Parliament Hill may be the expected Canada Day outing, especially as we celebrate our 150th birthday, but there are plenty of other options if braving the sea of revellers is not your thing.
First, let’s look at what’s happening close to home.
An early start: Mayor Jim Watson holds his annual Canada Day Breakfast for Seniors at the Aberdeen Pavilion at Lansdowne Park. While the event is free, tickets are first-come, first served, so it’s best to get them in advance.
Paddle power: Cheer on competitors in the annual Rideau Canoe Club Canada Day International Regatta at Mooney’s Bay. There’s no charge and it makes for great entertainment while you relax in the sun.
Tea, anyone? The Billings Estate holds a special Canada Day Tea with traditional three-tier platter, all for $22.60 a person. It runs from 10:30 a.m. to 4 p.m. and registration is required. Get details here.
Down on the farm: There’s an array of food from local chefs, along with musicians, art and the release of four new Canada-inspired beers that have been developed under cloak of darkness, if you head down to the Agriculture and Food Museum between noon and 11 p.m. While most museums have free admission on Canada Day, there is a $20 charge for this event.
Family fun: For fun on a more intimate scale, at the Canterbury Rec Complex there’s a barbecue, live music, magic show, games, dunk tank and more from noon to 4 p.m. Admission is free.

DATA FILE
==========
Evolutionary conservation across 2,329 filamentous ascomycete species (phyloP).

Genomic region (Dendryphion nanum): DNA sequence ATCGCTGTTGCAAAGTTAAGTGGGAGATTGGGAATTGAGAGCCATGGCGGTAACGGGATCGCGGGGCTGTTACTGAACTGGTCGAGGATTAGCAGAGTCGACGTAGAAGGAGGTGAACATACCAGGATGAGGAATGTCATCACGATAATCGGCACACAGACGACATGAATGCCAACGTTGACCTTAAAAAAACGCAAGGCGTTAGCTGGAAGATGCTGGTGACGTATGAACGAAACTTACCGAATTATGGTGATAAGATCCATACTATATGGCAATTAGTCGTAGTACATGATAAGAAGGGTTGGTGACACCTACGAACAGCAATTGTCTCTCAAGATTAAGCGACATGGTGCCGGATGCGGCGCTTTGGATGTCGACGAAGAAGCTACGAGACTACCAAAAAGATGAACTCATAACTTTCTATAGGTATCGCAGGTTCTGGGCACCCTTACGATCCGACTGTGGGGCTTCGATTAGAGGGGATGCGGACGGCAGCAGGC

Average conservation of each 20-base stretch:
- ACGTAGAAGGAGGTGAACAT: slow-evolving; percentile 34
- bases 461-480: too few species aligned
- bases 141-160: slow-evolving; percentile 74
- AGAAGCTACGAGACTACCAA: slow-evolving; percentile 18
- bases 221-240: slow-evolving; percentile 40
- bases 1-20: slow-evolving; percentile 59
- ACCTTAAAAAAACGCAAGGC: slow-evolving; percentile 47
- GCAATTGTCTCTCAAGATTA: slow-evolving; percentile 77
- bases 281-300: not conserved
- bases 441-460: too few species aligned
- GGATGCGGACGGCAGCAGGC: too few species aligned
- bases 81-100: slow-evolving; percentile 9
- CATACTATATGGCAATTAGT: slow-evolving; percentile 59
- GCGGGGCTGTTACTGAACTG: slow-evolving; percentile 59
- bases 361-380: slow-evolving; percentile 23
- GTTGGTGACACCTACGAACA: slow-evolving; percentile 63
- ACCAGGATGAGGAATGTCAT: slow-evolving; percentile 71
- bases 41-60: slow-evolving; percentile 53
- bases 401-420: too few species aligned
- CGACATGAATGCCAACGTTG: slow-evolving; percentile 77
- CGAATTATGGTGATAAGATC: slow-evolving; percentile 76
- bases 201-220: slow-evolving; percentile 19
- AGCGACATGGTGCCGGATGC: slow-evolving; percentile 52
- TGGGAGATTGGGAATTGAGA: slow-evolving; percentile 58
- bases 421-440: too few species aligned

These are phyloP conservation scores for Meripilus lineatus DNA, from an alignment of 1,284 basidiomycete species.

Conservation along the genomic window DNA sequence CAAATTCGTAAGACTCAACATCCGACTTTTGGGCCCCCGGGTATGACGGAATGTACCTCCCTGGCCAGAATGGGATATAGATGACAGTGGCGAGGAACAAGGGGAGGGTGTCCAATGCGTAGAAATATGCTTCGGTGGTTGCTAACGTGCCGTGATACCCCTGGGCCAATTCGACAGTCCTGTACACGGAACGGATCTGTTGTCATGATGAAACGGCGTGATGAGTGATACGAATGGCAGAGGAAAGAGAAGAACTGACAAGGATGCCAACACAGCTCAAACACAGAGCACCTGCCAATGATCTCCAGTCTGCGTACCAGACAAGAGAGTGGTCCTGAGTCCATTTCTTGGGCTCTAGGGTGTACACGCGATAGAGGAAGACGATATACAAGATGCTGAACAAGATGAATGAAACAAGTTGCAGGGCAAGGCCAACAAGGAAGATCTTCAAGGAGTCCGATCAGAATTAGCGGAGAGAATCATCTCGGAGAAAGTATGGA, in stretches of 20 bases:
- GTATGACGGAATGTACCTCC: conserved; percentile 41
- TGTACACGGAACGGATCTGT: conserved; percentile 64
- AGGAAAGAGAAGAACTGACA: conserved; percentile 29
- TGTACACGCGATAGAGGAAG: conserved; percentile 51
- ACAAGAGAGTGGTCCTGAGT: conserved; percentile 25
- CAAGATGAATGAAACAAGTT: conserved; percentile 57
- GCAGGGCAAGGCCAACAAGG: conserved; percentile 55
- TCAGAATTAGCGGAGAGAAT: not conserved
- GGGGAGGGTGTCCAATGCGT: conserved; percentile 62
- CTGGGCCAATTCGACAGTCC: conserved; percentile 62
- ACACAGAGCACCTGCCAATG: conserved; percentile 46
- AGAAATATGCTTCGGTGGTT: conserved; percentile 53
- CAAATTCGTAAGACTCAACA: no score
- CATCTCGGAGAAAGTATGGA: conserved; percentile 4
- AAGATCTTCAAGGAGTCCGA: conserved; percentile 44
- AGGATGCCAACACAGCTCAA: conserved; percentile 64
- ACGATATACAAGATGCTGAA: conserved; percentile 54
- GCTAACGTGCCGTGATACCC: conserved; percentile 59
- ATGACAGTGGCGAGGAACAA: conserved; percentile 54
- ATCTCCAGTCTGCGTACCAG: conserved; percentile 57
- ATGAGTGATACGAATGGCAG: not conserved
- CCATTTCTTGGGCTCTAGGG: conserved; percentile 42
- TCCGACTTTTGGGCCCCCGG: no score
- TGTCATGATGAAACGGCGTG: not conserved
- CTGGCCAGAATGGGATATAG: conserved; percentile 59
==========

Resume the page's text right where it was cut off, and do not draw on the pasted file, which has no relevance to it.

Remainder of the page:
Get inspired: If you haven’t checked out Inspiration Village yet, there are special activities and performances for Canada Day. Inspiration Village is a series of exhibits in converted shipping containers along a section of York Street in the ByWard Market that showcase the provinces and territories. It includes that giant call to selfies: the larger-than-life Ottawa sign.
NAC revived: First opened for Canada’s centennial, it’s only fitting that the renovated and revived centre for arts in Ottawa reopens on our 150th birthday (although construction won’t be completely finished). The National Arts Centre offers a Canada Day barbecue and free activities starting at 11 a.m.
Museum visit: Many of the city’s museums are free on Canada Day (although not all, so check before you go) and some have a twist to exhibits to give a nod to the 150th. At the Museum of History, for instance, the revamped Canada Hall reopens and dives deeper into the country’s origins, while the museum itself offers both indoor and outdoor activities.
Living art: A fabulous way to spend part of the day is to take in the MosaiCanada 150 exhibit at Jacques Cartier Park. More than 100 mosaiculture works – giant sculptures made with living plants – celebrate our country in a vivid display. There’s no charge and there are fun activities for the whole family.
Island life: More interested in a day at the beach? The Petrie Island Canada Day weekend celebration returns after being moved to Navan and then cancelled last year. Expect music, food, fireworks and a KidZone, with activities running from 11 a.m. to 11 p.m.
The big three: And, finally, if you do have your heart set on Parliament Hill or one of the other two official Canada 150 venues – Major’s Hill Park and the Canadian Museum of History – get there early, pack light, and be patient when it comes to traffic, Ottawa police advise. Another piece of advice? Go ahead and plan your day, but be prepared to change plans at a moment’s notice if huge crowds prompt the closing of a venue.